Crowds cheer at annual Hazel Dell Parade of Bands

By Emily Gillespie, Columbian Breaking News Reporter


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Seven-year-old Addie Skinner sat perched on the curb of Hazel Dell Avenue Saturday morning as she watched marching bands, cheer leaders and people waving from vehicles go by her.

But it’s the ones throwing candy Addie was waiting for, and she came prepared. Behind her sat an easel designed to help her rake in more sweets.

“I drew a target so candy will hit it and will fall down and I can have it,” she said with a big smile.

Kids having fun is the point of the Hazel Dell Parade of Bands, parade co-chair Brad Lothspeich said. In its 53rd year, Saturday’s event brought 28 middle and high school bands to march the streets of Hazel Dell.

“For at least half of them, it’s the only parade they march in all year,” Lothspeich said. “We want to keep our young people engaged in the arts.”

And while the kids marching are meant to have fun, so are the kids that come out to watch. Some of them are just kids that have grown up.

Addie’s father, Brett Skinner, said he remembers being part of the parade as a member of the “juggling crew” at Hazel Dell Elementary.

Skinner, 33, said one of the biggest reason he wanted his children to experience the parade is because it exposes them to different groups and activities in the community.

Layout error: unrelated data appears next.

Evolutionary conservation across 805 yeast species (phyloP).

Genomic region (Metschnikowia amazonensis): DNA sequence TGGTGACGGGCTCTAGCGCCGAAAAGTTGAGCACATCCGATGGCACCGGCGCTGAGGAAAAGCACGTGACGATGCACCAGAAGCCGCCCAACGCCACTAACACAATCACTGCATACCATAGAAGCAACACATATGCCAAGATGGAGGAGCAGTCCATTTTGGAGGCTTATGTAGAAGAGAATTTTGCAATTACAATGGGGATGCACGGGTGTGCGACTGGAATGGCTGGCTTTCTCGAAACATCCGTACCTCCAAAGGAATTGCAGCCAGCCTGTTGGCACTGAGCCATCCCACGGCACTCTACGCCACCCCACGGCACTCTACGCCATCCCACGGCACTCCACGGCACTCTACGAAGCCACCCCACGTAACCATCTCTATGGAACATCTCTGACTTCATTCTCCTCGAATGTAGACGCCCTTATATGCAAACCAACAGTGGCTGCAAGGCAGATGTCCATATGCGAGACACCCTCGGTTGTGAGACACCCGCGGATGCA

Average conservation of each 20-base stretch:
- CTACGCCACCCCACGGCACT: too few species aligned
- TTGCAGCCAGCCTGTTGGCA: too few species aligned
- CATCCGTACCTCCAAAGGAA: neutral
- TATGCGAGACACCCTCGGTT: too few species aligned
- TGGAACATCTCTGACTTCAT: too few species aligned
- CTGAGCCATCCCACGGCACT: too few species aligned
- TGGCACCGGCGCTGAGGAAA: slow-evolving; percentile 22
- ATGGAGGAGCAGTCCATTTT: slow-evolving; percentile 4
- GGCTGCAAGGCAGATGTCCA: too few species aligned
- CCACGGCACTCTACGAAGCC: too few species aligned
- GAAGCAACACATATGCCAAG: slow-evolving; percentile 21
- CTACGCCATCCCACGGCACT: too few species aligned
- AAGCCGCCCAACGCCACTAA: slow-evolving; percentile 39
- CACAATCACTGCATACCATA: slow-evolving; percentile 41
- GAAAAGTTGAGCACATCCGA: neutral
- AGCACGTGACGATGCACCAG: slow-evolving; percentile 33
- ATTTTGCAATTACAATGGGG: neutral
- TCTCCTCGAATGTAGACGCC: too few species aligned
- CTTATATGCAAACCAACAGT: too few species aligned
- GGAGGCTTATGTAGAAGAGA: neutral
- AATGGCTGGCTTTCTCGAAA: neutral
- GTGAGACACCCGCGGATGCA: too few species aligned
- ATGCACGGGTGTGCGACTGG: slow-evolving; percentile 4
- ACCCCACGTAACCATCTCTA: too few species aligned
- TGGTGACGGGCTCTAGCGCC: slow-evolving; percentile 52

A small sample of the things that passed by include: a Cub Scout troop, a 4H club walking with goats, a Special Olympics teams, local politicians, classic cars and the Clark County Fair Mounted Patrol.

“My favorite part is watching my kids interact with it all, seeing how happy they are,” Skinner said. “A lot of people go out of their way to make it special for the kids.”

The event, which has become a staple, closes streets and some businesses, Lothspeich said.

“None of them complain and they never have,” he said. Instead, they help sponsor the event and even take part in the parade.

“We appreciate the business support for the whole thing,” Lothspeich said. “It’s just part of the whole community spirit which we really appreciate.”

Cheerleaders shook their pom poms, color guards twirled their flags and dance team members swayed to the beat of the snare drums, tambourines and tubas. But they weren’t the only ones dancing.

Matt Vanderford, 31, donned a panda suit and danced to the passing music as he watched the parade from his father-in-law’s house on Hazel Dell Avenue.

“I saw this sitting in the basement and said, ‘I have to be a nut,'” Vanderford said. “I wanted to jump out and be goofy.”

In between dancing with the bands and occasionally high-fiving those on floats – including a fellow bear – Vanderford fired up the grill and fed his extended family throughout the afternoon.

“I just wanted to be silly,” he said. “It’s just fun.”